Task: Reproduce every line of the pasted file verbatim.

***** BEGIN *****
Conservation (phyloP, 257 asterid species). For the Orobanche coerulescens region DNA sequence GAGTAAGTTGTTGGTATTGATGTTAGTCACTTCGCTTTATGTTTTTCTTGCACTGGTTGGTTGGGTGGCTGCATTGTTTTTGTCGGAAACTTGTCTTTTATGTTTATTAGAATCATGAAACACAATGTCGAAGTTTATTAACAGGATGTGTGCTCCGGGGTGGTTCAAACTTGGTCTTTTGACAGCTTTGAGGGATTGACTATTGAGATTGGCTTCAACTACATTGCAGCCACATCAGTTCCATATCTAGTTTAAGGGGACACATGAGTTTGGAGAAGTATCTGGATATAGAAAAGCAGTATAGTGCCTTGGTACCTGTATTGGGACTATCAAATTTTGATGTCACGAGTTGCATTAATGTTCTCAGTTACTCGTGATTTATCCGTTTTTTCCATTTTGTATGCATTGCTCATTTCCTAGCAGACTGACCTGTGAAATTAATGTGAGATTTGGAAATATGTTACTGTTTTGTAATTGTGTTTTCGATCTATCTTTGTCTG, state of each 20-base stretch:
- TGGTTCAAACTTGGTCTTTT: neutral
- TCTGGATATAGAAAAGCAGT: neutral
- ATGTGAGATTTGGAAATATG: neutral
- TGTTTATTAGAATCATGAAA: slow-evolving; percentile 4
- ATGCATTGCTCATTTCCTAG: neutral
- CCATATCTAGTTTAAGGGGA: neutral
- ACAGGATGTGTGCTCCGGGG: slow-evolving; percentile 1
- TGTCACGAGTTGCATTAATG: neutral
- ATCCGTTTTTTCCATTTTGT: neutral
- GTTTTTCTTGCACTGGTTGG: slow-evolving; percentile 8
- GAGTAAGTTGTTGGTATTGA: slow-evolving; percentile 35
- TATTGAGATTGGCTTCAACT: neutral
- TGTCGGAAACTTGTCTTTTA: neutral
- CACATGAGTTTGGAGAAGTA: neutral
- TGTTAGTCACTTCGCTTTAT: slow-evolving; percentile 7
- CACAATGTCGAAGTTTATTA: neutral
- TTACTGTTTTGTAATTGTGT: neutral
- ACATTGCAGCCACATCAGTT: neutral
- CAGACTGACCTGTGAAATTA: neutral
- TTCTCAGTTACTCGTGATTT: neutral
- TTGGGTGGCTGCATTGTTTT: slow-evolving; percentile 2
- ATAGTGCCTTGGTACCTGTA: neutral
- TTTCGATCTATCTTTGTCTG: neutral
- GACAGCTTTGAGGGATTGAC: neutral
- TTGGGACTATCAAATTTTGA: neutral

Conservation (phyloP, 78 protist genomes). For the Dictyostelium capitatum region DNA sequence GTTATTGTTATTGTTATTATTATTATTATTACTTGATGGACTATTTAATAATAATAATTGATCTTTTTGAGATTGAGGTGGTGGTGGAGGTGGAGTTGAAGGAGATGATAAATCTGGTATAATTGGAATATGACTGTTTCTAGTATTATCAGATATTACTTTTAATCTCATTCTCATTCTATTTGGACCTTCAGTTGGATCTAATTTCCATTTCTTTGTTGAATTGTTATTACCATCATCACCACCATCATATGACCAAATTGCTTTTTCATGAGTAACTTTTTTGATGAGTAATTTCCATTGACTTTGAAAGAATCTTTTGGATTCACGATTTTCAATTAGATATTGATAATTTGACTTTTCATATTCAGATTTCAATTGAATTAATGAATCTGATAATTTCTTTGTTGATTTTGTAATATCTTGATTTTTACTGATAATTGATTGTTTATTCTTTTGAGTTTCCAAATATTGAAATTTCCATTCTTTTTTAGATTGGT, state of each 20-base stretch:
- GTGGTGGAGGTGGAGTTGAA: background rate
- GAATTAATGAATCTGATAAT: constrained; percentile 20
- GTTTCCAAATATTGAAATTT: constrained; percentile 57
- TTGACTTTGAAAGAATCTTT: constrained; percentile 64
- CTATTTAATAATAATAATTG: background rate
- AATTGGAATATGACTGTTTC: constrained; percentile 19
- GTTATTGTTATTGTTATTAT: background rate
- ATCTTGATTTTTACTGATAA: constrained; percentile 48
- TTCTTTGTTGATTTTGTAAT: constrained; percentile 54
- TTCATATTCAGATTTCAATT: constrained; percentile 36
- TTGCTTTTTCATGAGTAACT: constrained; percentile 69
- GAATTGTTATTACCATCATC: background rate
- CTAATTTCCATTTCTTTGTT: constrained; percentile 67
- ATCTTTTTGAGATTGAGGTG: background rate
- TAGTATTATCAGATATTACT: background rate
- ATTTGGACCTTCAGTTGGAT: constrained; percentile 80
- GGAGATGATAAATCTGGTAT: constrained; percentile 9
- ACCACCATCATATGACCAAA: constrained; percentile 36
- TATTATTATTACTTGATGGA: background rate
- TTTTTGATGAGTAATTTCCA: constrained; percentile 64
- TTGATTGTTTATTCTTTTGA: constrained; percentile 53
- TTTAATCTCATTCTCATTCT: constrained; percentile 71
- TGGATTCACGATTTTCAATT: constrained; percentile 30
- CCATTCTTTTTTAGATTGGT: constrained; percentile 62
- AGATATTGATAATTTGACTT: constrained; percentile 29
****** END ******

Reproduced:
Conservation (phyloP, 257 asterid species). For the Orobanche coerulescens region DNA sequence GAGTAAGTTGTTGGTATTGATGTTAGTCACTTCGCTTTATGTTTTTCTTGCACTGGTTGGTTGGGTGGCTGCATTGTTTTTGTCGGAAACTTGTCTTTTATGTTTATTAGAATCATGAAACACAATGTCGAAGTTTATTAACAGGATGTGTGCTCCGGGGTGGTTCAAACTTGGTCTTTTGACAGCTTTGAGGGATTGACTATTGAGATTGGCTTCAACTACATTGCAGCCACATCAGTTCCATATCTAGTTTAAGGGGACACATGAGTTTGGAGAAGTATCTGGATATAGAAAAGCAGTATAGTGCCTTGGTACCTGTATTGGGACTATCAAATTTTGATGTCACGAGTTGCATTAATGTTCTCAGTTACTCGTGATTTATCCGTTTTTTCCATTTTGTATGCATTGCTCATTTCCTAGCAGACTGACCTGTGAAATTAATGTGAGATTTGGAAATATGTTACTGTTTTGTAATTGTGTTTTCGATCTATCTTTGTCTG, state of each 20-base stretch:
- TGGTTCAAACTTGGTCTTTT: neutral
- TCTGGATATAGAAAAGCAGT: neutral
- ATGTGAGATTTGGAAATATG: neutral
- TGTTTATTAGAATCATGAAA: slow-evolving; percentile 4
- ATGCATTGCTCATTTCCTAG: neutral
- CCATATCTAGTTTAAGGGGA: neutral
- ACAGGATGTGTGCTCCGGGG: slow-evolving; percentile 1
- TGTCACGAGTTGCATTAATG: neutral
- ATCCGTTTTTTCCATTTTGT: neutral
- GTTTTTCTTGCACTGGTTGG: slow-evolving; percentile 8
- GAGTAAGTTGTTGGTATTGA: slow-evolving; percentile 35
- TATTGAGATTGGCTTCAACT: neutral
- TGTCGGAAACTTGTCTTTTA: neutral
- CACATGAGTTTGGAGAAGTA: neutral
- TGTTAGTCACTTCGCTTTAT: slow-evolving; percentile 7
- CACAATGTCGAAGTTTATTA: neutral
- TTACTGTTTTGTAATTGTGT: neutral
- ACATTGCAGCCACATCAGTT: neutral
- CAGACTGACCTGTGAAATTA: neutral
- TTCTCAGTTACTCGTGATTT: neutral
- TTGGGTGGCTGCATTGTTTT: slow-evolving; percentile 2
- ATAGTGCCTTGGTACCTGTA: neutral
- TTTCGATCTATCTTTGTCTG: neutral
- GACAGCTTTGAGGGATTGAC: neutral
- TTGGGACTATCAAATTTTGA: neutral

Conservation (phyloP, 78 protist genomes). For the Dictyostelium capitatum region DNA sequence GTTATTGTTATTGTTATTATTATTATTATTACTTGATGGACTATTTAATAATAATAATTGATCTTTTTGAGATTGAGGTGGTGGTGGAGGTGGAGTTGAAGGAGATGATAAATCTGGTATAATTGGAATATGACTGTTTCTAGTATTATCAGATATTACTTTTAATCTCATTCTCATTCTATTTGGACCTTCAGTTGGATCTAATTTCCATTTCTTTGTTGAATTGTTATTACCATCATCACCACCATCATATGACCAAATTGCTTTTTCATGAGTAACTTTTTTGATGAGTAATTTCCATTGACTTTGAAAGAATCTTTTGGATTCACGATTTTCAATTAGATATTGATAATTTGACTTTTCATATTCAGATTTCAATTGAATTAATGAATCTGATAATTTCTTTGTTGATTTTGTAATATCTTGATTTTTACTGATAATTGATTGTTTATTCTTTTGAGTTTCCAAATATTGAAATTTCCATTCTTTTTTAGATTGGT, state of each 20-base stretch:
- GTGGTGGAGGTGGAGTTGAA: background rate
- GAATTAATGAATCTGATAAT: constrained; percentile 20
- GTTTCCAAATATTGAAATTT: constrained; percentile 57
- TTGACTTTGAAAGAATCTTT: constrained; percentile 64
- CTATTTAATAATAATAATTG: background rate
- AATTGGAATATGACTGTTTC: constrained; percentile 19
- GTTATTGTTATTGTTATTAT: background rate
- ATCTTGATTTTTACTGATAA: constrained; percentile 48
- TTCTTTGTTGATTTTGTAAT: constrained; percentile 54
- TTCATATTCAGATTTCAATT: constrained; percentile 36
- TTGCTTTTTCATGAGTAACT: constrained; percentile 69
- GAATTGTTATTACCATCATC: background rate
- CTAATTTCCATTTCTTTGTT: constrained; percentile 67
- ATCTTTTTGAGATTGAGGTG: background rate
- TAGTATTATCAGATATTACT: background rate
- ATTTGGACCTTCAGTTGGAT: constrained; percentile 80
- GGAGATGATAAATCTGGTAT: constrained; percentile 9
- ACCACCATCATATGACCAAA: constrained; percentile 36
- TATTATTATTACTTGATGGA: background rate
- TTTTTGATGAGTAATTTCCA: constrained; percentile 64
- TTGATTGTTTATTCTTTTGA: constrained; percentile 53
- TTTAATCTCATTCTCATTCT: constrained; percentile 71
- TGGATTCACGATTTTCAATT: constrained; percentile 30
- CCATTCTTTTTTAGATTGGT: constrained; percentile 62
- AGATATTGATAATTTGACTT: constrained; percentile 29